Jonathan Myrick Daniels, a martyr for the civil rights movement in this country, is remembered today in the calendar of the Episcopal Church. Daniels was a seminary student in 1965 when he heard a televised appeal by Dr. Martin Luther King Jr. for more clergy of all denominations to become involved in voter registration of African-Americans in Southern states. Daniels wrote that he was inspired by the words of the Magnificat, Mary's prophetic song of liberation from the Gospel of Luke, and became convinced that he was being called to engage in this work.
Daniels was working in Alabama when he and other protesters were arrested and jailed for six days. On August 20, upon release, they were looking for transportation out of town when they were confronted by a man with a shotgun, who aimed at Ruby Sales, a sixteen year old girl. Daniels pushed her aside and was shot in the chest himself, dying immediately. His killer was later acquitted at trial on the grounds of self-defense.
This murder of a young seminarian brought more attention to the civil rights struggle. In 1991 Daniels was declared "a martyr and witness to the Gospel" by the Episcopal Church, to be commemorated on this day, the anniversary of his arrest (because August 20 was already marked for another saint). I have used this hymn before, several years ago, but it seems appropriate again on this day.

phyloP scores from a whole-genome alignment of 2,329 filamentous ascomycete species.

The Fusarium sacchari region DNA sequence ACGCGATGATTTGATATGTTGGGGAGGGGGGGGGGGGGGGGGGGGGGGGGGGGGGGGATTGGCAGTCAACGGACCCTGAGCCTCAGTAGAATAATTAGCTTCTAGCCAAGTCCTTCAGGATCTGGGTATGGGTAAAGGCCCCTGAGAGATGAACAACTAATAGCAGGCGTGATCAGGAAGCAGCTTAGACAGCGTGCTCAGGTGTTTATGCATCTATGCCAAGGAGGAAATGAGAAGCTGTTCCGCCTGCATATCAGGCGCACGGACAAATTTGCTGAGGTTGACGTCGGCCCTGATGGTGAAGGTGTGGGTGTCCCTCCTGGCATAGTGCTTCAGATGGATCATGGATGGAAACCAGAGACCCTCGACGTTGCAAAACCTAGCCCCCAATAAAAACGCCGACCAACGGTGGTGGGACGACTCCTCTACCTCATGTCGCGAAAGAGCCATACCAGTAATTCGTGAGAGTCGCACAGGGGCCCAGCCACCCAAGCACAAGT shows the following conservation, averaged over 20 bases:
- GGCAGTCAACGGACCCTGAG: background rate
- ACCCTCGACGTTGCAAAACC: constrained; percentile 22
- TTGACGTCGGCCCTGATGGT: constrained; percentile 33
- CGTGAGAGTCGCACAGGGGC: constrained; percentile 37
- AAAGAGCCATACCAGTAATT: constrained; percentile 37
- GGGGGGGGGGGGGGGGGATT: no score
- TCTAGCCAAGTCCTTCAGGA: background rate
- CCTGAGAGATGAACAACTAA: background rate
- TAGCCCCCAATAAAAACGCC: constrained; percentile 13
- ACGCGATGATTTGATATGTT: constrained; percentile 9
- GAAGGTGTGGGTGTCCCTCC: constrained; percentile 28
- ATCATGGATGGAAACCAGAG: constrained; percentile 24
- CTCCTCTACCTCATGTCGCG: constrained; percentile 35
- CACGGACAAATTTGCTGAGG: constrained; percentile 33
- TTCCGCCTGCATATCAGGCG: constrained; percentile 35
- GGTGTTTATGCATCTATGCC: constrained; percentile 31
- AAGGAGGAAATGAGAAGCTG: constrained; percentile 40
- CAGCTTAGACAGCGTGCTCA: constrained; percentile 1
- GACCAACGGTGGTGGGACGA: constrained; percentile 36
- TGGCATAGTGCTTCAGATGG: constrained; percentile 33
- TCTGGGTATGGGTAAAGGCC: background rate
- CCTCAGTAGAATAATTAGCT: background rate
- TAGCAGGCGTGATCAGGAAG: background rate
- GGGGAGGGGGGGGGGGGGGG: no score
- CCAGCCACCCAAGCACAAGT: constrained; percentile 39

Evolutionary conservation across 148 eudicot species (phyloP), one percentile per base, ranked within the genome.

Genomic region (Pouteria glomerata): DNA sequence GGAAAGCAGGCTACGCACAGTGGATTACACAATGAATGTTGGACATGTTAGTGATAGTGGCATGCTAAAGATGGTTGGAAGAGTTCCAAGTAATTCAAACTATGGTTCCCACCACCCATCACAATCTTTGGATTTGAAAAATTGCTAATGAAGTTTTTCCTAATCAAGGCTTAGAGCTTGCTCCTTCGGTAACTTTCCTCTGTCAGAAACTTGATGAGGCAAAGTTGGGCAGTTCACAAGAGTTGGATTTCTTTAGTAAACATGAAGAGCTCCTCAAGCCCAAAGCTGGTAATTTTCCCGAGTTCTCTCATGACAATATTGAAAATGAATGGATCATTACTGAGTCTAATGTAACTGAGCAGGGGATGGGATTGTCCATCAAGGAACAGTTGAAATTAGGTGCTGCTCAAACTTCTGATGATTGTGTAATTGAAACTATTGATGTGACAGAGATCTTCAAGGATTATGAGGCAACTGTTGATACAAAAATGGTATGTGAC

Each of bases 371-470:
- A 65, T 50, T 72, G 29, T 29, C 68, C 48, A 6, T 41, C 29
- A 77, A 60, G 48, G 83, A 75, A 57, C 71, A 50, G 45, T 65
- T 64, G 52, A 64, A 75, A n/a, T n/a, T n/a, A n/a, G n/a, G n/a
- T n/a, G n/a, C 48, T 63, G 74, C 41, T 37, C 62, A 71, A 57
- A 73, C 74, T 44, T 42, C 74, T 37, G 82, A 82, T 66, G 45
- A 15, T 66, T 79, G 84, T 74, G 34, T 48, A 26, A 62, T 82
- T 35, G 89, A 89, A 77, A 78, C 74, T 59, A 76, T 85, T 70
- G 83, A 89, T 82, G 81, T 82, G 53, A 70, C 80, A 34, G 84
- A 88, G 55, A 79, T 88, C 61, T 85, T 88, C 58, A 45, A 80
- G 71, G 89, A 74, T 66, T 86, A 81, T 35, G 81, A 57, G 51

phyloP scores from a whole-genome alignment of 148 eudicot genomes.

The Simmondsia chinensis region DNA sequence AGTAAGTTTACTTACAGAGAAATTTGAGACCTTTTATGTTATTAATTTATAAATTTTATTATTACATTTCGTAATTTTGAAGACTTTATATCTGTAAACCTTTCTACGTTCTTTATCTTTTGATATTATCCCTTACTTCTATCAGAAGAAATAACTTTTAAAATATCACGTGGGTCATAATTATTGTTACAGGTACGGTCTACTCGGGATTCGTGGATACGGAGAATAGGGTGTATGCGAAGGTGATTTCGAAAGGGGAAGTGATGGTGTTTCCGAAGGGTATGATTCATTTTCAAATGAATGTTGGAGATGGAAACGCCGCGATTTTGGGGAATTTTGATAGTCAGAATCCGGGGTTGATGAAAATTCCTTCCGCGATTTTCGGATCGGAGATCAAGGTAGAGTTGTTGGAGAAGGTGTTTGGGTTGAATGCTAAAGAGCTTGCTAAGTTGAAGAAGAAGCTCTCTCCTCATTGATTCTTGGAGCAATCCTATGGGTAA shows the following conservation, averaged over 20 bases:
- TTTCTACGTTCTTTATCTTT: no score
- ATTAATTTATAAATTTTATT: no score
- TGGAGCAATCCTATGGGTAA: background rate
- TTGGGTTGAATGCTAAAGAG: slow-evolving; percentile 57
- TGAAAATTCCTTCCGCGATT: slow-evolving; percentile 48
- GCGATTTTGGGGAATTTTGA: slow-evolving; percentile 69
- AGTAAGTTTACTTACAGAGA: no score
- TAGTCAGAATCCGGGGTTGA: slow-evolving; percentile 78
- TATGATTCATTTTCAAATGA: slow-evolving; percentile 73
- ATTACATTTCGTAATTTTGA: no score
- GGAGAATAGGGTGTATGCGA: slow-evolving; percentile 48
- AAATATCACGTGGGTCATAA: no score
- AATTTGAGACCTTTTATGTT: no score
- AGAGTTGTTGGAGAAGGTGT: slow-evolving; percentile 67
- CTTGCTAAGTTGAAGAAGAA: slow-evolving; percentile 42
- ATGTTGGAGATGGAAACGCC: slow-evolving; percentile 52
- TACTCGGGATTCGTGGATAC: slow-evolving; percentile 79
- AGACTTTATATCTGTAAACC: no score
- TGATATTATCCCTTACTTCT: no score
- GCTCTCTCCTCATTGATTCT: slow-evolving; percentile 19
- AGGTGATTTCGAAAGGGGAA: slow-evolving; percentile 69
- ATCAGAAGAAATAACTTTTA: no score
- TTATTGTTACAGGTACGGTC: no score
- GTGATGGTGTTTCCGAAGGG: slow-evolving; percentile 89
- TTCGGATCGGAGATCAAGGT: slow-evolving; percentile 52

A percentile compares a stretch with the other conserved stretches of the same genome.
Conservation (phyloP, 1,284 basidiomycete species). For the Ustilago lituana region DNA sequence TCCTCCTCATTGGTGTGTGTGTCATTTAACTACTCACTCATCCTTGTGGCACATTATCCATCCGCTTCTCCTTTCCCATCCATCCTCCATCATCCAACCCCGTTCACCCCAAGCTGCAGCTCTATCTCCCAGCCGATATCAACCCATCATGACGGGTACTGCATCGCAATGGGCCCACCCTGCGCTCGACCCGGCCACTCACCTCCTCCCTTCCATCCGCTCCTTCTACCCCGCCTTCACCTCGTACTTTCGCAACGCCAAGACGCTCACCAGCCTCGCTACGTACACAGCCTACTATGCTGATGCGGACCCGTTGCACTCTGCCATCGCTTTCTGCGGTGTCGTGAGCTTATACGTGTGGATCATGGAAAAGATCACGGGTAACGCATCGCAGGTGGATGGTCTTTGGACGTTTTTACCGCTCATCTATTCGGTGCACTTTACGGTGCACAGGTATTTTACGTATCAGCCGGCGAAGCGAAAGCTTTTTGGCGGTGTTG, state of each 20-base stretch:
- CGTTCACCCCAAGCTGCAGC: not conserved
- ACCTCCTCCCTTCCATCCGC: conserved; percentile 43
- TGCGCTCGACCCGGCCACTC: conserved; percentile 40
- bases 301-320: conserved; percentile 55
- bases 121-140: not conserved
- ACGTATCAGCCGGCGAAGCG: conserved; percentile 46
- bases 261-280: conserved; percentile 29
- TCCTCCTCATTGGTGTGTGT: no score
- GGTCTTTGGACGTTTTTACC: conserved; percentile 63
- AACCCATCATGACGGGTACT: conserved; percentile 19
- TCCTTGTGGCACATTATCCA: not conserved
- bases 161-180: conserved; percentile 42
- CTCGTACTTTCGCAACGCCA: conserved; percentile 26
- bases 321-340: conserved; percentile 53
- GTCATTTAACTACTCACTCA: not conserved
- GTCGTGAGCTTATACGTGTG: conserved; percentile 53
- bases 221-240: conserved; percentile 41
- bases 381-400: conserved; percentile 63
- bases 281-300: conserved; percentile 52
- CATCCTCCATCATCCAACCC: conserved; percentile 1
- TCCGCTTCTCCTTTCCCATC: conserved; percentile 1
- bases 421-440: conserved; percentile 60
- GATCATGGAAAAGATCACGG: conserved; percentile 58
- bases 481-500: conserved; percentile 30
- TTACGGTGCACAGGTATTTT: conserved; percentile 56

O pure reformers! not in vain
Your trust in humankind;
The good which bloodshed could not gain,
Your peaceful zeal shall find.
The truths you urge are borne abroad
By every wind and tide;
The voice of nature and of God
Speaks out upon your side.
The weapons which your hands have found
Are those which heav'n has wrought:
Light, truth, and love -- your battleground,
The free, broad field of thought.
Press on! and if we may not share
The glory of your fight,
We'll ask at least, in earnest prayer,
That God will bless the right.
John Greenleaf Whittier, 1843; alt.
Tune: MARTYRDOM (C.M.)
Hugh Wilson,1800; arr. Ralph E. Hudson, c.1885
A fellowship in his name has been established at the Episcopal Divinity School in Cambridge, Massachusetts, where Daniels was a student. Next fall, the Episcopal diocese of Rhode Island plans to open the Jonathan Daniels House in Providence, where Daniels also engaged in ministry before traveling south.
Ruby Sales, the girl whose life was saved that day, has continued her involvement in the civil rights struggle up to the present day.
Four Years Ago: Samuel Sebastian Wesley
Two Years Ago: Samuel Sebastian Wesley